Back in the early/mid 1970s, I, like every good American Jew, did Israeli folk dancing. Our family was very serious about it, so much so that we’d usually attend the annual get-t0gethers in San Luis Obispo at which the top Israeli choreographers would introduce their new dances for the year.
At one of the annual events, a choreographer introduced a new dance called “Li Lach.” I loved it because it was a bright, energetic dance that periodically broke out into a polka. I am a big fan of polkas and waltzes and, back in the day, could do them pretty darn well. Li Lach was also fun because the chorus was the word “why” repeated over and over again, which meant that the dancers would swing joyously around the dance floor, polkaing and hollering out “why, why, why!” at the top of their lungs.
Fast forward forty-odd years: I’ve made a playlist on Spotify that has hundreds of my favorite songs (many of which I share here on “just because music” posts). These songs span decades, genres, and countries. After I added Bashana Haba’ah to my playlist, it occurred to me to search out Li Lach. I couldn’t find it on Spotify, so I turned to YouTube.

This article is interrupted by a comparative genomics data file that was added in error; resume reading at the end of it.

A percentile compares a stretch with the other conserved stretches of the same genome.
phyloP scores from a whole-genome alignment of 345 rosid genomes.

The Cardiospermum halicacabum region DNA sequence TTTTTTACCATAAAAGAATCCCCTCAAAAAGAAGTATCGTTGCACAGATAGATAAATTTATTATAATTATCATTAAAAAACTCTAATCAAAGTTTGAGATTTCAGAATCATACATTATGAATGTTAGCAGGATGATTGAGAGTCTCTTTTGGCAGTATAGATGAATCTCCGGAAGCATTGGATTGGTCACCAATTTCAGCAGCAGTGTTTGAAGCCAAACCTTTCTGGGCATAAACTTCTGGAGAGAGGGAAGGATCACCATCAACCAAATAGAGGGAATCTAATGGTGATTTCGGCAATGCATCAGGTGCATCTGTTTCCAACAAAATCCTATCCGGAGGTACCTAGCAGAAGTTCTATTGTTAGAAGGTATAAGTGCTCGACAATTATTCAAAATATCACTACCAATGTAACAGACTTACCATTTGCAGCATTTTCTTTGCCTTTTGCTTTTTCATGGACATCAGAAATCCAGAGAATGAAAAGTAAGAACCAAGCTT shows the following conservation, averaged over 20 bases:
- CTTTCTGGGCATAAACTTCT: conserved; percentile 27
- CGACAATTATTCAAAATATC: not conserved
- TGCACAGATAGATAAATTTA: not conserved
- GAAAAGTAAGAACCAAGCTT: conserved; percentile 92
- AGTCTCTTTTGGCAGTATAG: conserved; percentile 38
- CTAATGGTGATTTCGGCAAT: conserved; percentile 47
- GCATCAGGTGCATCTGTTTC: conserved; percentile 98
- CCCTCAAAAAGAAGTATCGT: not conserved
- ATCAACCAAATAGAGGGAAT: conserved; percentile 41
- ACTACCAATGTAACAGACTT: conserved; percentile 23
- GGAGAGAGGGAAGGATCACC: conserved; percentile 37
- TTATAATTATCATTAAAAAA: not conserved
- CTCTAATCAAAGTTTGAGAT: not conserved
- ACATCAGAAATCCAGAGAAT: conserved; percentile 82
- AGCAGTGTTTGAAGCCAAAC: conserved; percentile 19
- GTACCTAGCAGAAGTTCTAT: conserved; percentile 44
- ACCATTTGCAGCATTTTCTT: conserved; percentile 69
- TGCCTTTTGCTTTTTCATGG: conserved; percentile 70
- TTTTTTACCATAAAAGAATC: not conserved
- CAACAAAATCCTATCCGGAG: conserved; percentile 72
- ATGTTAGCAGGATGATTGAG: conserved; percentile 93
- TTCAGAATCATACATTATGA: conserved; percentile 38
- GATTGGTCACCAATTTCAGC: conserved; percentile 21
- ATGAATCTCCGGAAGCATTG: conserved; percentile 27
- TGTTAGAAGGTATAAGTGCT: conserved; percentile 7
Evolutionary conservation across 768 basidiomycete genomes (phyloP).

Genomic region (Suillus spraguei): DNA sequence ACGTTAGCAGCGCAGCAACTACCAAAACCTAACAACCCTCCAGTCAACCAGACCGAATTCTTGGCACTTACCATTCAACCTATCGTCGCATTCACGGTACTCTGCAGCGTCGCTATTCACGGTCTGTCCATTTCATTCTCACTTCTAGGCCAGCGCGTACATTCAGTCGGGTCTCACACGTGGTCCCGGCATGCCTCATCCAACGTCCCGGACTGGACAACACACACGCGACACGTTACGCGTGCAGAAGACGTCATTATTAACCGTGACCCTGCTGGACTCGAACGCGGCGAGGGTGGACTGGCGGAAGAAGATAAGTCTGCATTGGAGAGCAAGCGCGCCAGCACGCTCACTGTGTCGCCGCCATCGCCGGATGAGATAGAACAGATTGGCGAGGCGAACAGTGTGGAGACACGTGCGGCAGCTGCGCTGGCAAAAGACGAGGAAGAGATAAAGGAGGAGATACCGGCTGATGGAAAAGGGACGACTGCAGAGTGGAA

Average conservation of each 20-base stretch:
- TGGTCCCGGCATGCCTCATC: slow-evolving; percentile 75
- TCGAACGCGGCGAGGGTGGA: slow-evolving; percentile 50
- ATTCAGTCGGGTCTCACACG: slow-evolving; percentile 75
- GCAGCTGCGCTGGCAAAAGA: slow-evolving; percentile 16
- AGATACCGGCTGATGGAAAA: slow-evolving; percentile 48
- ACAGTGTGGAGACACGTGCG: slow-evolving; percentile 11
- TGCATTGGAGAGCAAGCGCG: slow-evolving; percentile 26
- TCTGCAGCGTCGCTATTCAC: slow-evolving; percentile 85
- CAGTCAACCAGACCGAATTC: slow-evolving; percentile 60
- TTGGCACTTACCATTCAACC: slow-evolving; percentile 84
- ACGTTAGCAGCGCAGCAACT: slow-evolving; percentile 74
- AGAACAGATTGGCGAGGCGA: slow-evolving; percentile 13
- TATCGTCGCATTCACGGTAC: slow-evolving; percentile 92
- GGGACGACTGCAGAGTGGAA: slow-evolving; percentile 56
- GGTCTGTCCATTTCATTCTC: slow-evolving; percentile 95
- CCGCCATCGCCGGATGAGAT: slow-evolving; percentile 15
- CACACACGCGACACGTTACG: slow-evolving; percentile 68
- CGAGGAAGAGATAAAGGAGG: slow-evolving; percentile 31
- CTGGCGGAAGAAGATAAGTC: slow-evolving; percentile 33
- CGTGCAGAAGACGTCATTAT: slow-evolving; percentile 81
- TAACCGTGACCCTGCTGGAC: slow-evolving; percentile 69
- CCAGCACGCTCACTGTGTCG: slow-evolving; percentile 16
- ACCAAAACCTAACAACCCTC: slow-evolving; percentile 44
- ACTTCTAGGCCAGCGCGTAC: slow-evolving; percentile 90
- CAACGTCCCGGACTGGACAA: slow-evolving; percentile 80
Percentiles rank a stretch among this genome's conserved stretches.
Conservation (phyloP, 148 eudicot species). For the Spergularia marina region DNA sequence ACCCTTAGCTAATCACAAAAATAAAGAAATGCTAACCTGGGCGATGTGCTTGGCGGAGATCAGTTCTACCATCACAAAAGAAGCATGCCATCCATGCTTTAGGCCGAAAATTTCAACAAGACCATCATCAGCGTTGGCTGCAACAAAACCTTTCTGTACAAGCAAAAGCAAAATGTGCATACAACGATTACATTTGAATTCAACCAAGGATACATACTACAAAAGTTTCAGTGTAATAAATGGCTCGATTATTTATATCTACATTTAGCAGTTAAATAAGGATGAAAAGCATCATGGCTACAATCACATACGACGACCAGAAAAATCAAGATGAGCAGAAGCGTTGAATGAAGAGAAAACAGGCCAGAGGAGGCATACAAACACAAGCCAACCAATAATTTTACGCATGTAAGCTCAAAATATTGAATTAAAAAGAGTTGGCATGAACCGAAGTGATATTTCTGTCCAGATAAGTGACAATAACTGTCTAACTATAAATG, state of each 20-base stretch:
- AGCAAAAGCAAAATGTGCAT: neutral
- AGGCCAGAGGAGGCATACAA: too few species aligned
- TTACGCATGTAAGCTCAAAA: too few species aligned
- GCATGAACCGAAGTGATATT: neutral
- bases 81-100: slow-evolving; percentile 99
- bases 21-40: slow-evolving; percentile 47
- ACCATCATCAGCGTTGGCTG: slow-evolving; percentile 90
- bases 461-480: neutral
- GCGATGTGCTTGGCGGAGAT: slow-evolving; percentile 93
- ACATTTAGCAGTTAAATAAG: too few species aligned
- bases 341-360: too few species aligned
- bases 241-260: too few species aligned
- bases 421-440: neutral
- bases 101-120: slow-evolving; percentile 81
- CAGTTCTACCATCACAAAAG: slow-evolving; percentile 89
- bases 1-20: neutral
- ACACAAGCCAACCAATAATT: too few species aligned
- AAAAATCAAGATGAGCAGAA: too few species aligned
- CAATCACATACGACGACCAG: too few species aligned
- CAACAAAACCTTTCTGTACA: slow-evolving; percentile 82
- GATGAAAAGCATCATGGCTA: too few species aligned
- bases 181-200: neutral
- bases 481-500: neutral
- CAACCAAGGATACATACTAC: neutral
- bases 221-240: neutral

Sure enough, there on YouTube was the song Li Lach. Unfortunately, it’s not a straight out recording but is, instead, the background music part for a video showing amateur Israeli folk dancers in a big gym. (If anyone can find a straight recording, I’d sure appreciate that.) For some reason, too, the recording is speeded up, so it makes the whole thing sound like an Alvin and the Chipmunks version of the song.
Despite its failings, I found the video fascinating for two reasons. First, the choreography hasn’t changed in forty years. And second, it’s a Chinese group doing the dancing. That made me laugh until, with perfect timing, I read in PJ Media that the Chinese are fascinated (in a good way) by Jews and Judaism . . . so maybe it’s not so funny after all:
Over the past couple of decades the Chinese have become more interested in the Jews. Of late the Chinese regime has been bringing Jewish scholars and theologians to the People’s Republic to discuss Torah, Talmud, Mishnah and even some of the more mystical tracts.
Read Michael Ledeen’s whole post to see his intriguing theory about this new love affair.